WRC 23 Update
Dale does Dallas;
Dale Hughes VK1DSH
The further adventures of an ITU-R Working Group Chair
21 May 2023, Dallas Texas
International travel isn’t for the faint hearted, I’ve been stuck in Dallas and I even ended up being a short-term illegal immigrant in Mexico; there’s been severe storms and volcanos which have closed airports, but all of that is another story...
These adventures came about because I had the dubious pleasure of attending the recent meeting of ITU-R Working Party 5A (WP5A) Link which was held in Merida, Mexico between May 9 and 18.
My reason for being there was to chair the meetings of Working Group 5A-1 (WG5A-1) which covers “Amateur and amateur-satellite services”. The main work during this meeting was to make progress on WRC-23 agenda item 9.1b which is a review of the 1240 – 1300 MHz frequency band following a small number of interference cases from amateur transmitters to Galileo radio-navigation receivers in Europe. The scope of the agenda item is to “… to study possible technical and operational measures to ensure the protection of RNSS (space-to-Earth) receivers from the amateur and amateur-satellite services in the frequency band 1 240-1 300 MHz, without considering the removal of these amateur and amateur-satellite service allocations …” (See WRC-19 Resolution 774 Link).
Unusually, I was the sole member of the Australian delegation attending the WP5A meeting, along with about 90 other people there in person and a similar number attending via the Zoom platform. Merida is in the Yucatan State of Mexico and the Mexican administration graciously hosted the meeting. The venue and facilities were fine and everything worked well, no doubt helped by the large diesel generator parked outside to ensure we had no power interruptions.
WG5A-1 held 13 meetings and made good progress on work towards its responsibility to address agenda item 9.1b prior to WRC-23 which will be held in November this year. The meetings and negotiations are becoming much more difficult and complicated as we move towards the conclusion of the work in WG5A-1 and it’s becoming apparent there may difficulties in meeting our objectives because of the recent involvement of the Russian Federation in our work. Had it not been for the interventions of the Russian Federation we may have completed our work this meeting, with only some finessing required for the final meeting later this year. However, we now have a much more complex situation to contend with, and it’s unclear what the agenda of the Russian Federation is in this matter. (Russia operates the GLONAS radio-navigation-satellite service system in the 1240 – 1260 MHz frequency band and there have been no reported cases of interference to their system.)
As it stands, we have tentative agreement from the administrations who represent the operators of the other radionavigation-satellite systems in the 1240 – 1300 MHz band on the measures that national administrations may employ to ensure coexistence between the amateur services and the radionavigation-satellite service. A key aspect has been the acceptance of a 1296 – 1300 MHz band segment at reasonable power levels for narrowband amateur applications, including EME operation. This is a positive development and the various amateur representatives at the meeting fought hard to make it happen. The remaining tasks are to try to get agreement on a midband segment of about 4 MHz for both narrowband and broadband applications around 1255 MHZ and settle on an amateur-satellite uplink segment of 2 MHz in the 1260 - 1270 MHz band. The expectation is that operation outside of these “preferred” frequency bands will be severely restricted.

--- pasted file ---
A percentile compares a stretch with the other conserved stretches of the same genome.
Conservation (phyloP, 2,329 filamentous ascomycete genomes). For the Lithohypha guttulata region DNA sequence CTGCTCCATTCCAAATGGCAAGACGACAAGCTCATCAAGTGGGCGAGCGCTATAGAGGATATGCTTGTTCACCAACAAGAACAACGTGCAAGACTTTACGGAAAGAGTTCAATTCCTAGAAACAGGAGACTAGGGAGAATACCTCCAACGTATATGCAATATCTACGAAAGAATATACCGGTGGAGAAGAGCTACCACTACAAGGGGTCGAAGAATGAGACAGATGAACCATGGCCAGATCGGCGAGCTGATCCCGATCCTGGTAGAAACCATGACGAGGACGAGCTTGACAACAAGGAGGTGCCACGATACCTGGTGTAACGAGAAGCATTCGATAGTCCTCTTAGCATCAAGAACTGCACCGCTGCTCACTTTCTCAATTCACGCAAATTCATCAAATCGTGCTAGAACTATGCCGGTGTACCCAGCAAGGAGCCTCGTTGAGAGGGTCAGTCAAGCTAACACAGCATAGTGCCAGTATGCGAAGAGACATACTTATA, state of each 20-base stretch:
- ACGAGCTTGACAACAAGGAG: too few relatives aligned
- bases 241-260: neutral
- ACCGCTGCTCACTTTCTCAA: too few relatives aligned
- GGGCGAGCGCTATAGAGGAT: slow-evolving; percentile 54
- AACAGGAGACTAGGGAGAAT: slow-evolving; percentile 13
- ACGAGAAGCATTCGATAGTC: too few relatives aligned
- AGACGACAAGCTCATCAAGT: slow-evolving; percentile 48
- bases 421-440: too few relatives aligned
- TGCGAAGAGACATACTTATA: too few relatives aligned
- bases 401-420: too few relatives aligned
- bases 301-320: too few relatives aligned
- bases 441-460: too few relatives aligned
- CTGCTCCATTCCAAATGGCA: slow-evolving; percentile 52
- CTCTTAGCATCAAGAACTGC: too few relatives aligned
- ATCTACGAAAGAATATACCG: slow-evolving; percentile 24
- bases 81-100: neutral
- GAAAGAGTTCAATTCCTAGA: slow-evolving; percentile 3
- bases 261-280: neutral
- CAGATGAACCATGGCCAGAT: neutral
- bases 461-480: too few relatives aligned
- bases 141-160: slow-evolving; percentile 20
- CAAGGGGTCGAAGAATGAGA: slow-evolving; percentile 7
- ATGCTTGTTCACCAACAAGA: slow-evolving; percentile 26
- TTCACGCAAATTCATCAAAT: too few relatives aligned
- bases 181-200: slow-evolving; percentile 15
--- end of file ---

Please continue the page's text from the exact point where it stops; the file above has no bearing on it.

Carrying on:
These agreed “technical and operational measures” will be part of an ITU-R Recommendation that will provide guidance to national administration who may wish to implement the measures as part of their licensing conditions for amateur operators. While it is unfortunate that we have deal with such issues, the most important outcome is that we retain some access to the 23 cm band at reasonable power levels and the aim of work in ITU-R has been to achieve this. It’s very tricky because the amateur services are the secondary in the1240 – 1300 MHz band so some sacrifices may be necessary for continued access to the band. Despite the travel difficulties, it’s been apparent that face-to-face contact with our opponents outside of the usual Geneva environment has been beneficial because we have all been forced to live together for a period of time and this has meant that some more personal relationships have developed along with a better understanding of other point of view (except for the Russian Federation…).
All my expenses have been covered by the IARU International Secretariat and I thank my employer and Wife for their understanding in accepting an unexpectedly extended time away from home. I also thank the other amateur delegates for their work in their respective national WRC preparatory processes; it’s been a team effort.
Dale Hughes VK1DSH
Page Last Updated: Monday, 22 May 2023 at 12:03 hours by Peter Clee
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